As I navigate my way through a thorny patch of my personal life, I watch the news as I always do.  Which is why, after hitting another patch of rough seas personally, hearing about the bombing in Boston on Monday hit me pretty hard.  Seeing pictures of an 8 year old boy holding a sign pleading for peace, knowing he was killed by ruthless cowards drove me to tears.  Just as they did everyone.  They'll find the people that did this, I told myself.  Though, if I'm being honest, I don't know that I believed that 100%.  They could be out of the country already.  And how do you track down such a human needle in a haystack?  I just had to trust in justice and fate.

Then I heard Pat Summerall died.  Being a Dallas Cowboys fan is at the core of my being.  Pat Summerall was an NFL commentator but he was our guy.  You knew that, no matter how impartial he had to appear to be, he secretly wanted the Cowboys to win.  He was older and it wasn't completely out of the blue but it was another rattle to the cage.  I was glad that he had found sobriety and got to live 20 more years with a clear head, able to help those who sought solace in the bottle just as he had.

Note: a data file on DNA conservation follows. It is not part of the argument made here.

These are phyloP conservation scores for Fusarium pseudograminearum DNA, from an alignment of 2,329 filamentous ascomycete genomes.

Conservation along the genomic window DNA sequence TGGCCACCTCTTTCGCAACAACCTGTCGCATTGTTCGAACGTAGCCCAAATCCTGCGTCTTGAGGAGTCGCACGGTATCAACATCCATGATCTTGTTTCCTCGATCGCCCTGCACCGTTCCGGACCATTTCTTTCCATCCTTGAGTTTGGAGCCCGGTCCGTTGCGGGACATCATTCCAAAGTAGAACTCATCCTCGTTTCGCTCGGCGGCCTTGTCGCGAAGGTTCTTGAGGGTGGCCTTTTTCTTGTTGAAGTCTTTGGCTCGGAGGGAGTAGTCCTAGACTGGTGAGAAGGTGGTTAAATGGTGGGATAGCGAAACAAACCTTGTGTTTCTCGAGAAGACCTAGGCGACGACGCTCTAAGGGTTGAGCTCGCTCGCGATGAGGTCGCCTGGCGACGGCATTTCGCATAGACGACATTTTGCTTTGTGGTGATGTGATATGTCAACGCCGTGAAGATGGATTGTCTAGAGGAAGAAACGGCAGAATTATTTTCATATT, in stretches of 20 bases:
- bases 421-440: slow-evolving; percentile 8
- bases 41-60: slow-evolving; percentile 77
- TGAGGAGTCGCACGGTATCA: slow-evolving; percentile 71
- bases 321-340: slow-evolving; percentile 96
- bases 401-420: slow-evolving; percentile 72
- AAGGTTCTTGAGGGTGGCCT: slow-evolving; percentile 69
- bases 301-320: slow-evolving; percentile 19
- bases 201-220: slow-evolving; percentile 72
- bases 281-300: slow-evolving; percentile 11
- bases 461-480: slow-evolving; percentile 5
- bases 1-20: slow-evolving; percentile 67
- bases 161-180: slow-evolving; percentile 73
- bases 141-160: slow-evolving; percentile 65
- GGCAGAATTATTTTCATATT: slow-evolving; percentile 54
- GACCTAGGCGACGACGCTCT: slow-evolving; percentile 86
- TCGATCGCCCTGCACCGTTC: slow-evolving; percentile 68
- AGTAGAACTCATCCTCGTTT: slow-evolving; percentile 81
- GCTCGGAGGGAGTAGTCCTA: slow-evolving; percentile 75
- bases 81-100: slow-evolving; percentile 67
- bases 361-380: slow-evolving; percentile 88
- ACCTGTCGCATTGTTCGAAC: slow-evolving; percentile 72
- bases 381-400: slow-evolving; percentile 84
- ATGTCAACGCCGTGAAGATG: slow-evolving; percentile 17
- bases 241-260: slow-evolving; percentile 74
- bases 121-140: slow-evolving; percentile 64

Next was ricin-laced letters being mailed to elected officials, including to the White House.  To be completely honest, that story barely pinged my radar.  I heard the guy was an Elvis impersonator which, considering no one was hurt by his actions, seemed like a perfectly good waste of comedy material on a week like this one.  Any other week and we could all roll out memes and hasty Photoshop jobs.  But it's hard to laugh at something so ridiculous when there is so much tragedy swirling around for no apparent reason.

Then came West.  If you had asked me if the week could get any worse than seeing the graphic pictures of a young man with his legs blown off for the crime of attending a marathon to support his girlfriend, I clearly would have said no.  But when the first reports of "fertilizer plant fire in West" started popping up on Twitter, I knew that this week was not the week of false alarms and narrowly averted disasters.  I watched social media morph from jokes about the Czech Stop being okay to seeing the horror of reality slowly wash away the sarcasm.   This was not the week to tempt fate with comedy.